Tony Lloyd and Alun Michael quit Commons to fight police election
Veteran Labour MPs Tony Lloyd and Alun Michael have resigned from the House of Commons so they can stand to be police and crime commissioners.
This will trigger by-elections in their Manchester Central and Cardiff South and Penarth seats.
These are expected to take place, along with four other by-elections and a mayoral election, on 15 November - the same day as the police elections.
Mr Lloyd and Mr Michael have both been MPs for more than 25 years.
The resignation of Conservative MP Louise Mensch and the recent deaths of Labour's Malcolm Wicks and Sir Stuart Bell mean by-elections are due in Corby, Croydon North and Middlesbrough.
And following the decision of Martin McGuinness to resign as an MP in order to avoid so-called "double-jobbing", by holding a seat in both the House of Commons and the Northern Ireland Assembly, a by-election is also expected in his Mid Ulster constituency.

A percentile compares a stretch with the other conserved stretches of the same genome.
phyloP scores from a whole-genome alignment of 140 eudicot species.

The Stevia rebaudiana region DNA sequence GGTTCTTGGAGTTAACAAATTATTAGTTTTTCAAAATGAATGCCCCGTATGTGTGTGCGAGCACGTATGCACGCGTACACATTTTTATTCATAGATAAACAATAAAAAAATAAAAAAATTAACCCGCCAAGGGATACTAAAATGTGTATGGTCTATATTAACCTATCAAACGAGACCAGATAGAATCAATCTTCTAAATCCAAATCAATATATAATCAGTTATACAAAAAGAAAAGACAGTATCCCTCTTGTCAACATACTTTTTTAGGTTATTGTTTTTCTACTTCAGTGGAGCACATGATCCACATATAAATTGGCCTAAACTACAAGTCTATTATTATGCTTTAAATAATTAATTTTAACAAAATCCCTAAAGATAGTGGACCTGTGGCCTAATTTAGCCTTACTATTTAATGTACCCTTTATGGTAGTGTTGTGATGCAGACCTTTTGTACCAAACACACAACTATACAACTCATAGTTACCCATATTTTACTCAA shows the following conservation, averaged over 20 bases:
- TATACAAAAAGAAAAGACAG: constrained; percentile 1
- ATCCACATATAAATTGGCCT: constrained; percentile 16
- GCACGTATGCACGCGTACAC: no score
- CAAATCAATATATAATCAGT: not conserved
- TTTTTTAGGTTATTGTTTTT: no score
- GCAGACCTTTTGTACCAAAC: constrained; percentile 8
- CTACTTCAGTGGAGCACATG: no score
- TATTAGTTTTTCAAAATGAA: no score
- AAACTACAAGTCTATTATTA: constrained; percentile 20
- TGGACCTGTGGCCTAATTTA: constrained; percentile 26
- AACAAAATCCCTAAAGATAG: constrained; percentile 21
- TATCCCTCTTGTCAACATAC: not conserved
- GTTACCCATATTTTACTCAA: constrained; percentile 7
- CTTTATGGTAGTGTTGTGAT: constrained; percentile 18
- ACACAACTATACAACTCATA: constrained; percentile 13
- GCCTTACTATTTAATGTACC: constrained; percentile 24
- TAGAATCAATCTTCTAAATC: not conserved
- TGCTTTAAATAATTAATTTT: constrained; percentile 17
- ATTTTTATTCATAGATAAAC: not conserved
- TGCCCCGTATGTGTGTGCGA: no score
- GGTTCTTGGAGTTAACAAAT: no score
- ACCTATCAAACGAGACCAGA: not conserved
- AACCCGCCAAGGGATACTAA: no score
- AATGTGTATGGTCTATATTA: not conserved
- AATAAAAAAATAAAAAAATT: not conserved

Mr McGuinness, who along with other Sinn Fein MPs has never taken his seat at Westminster, has yet to formally resign.
Although writs have not been moved setting a date for these contests, they are widely expected to be held on the same day as voters in all parts of England and Wales outside London elect police and crime commissioners.
On the same date, voters in Bristol will also get the chance to elect a mayor, following a referendum in May this year.
The police and crime commissioners will replace police authorities in 41 areas and will be paid a salary between £65,000 and £100,000.
Tony Lloyd, chair of the Parliamentary Labour Party since 2006, is Labour's candidate for the Greater Manchester area.
At the last election he secured a Labour majority of over 10,000 in his Manchester Central seat.
Former Welsh Secretary Alun Michael, who was first elected in 1987, is Labour's candidate for the South Wales area.
He replaced former Labour prime minister Jim Callaghan in the seat of Cardiff South and Penarth, which he held at the last election with a majority of 4,709.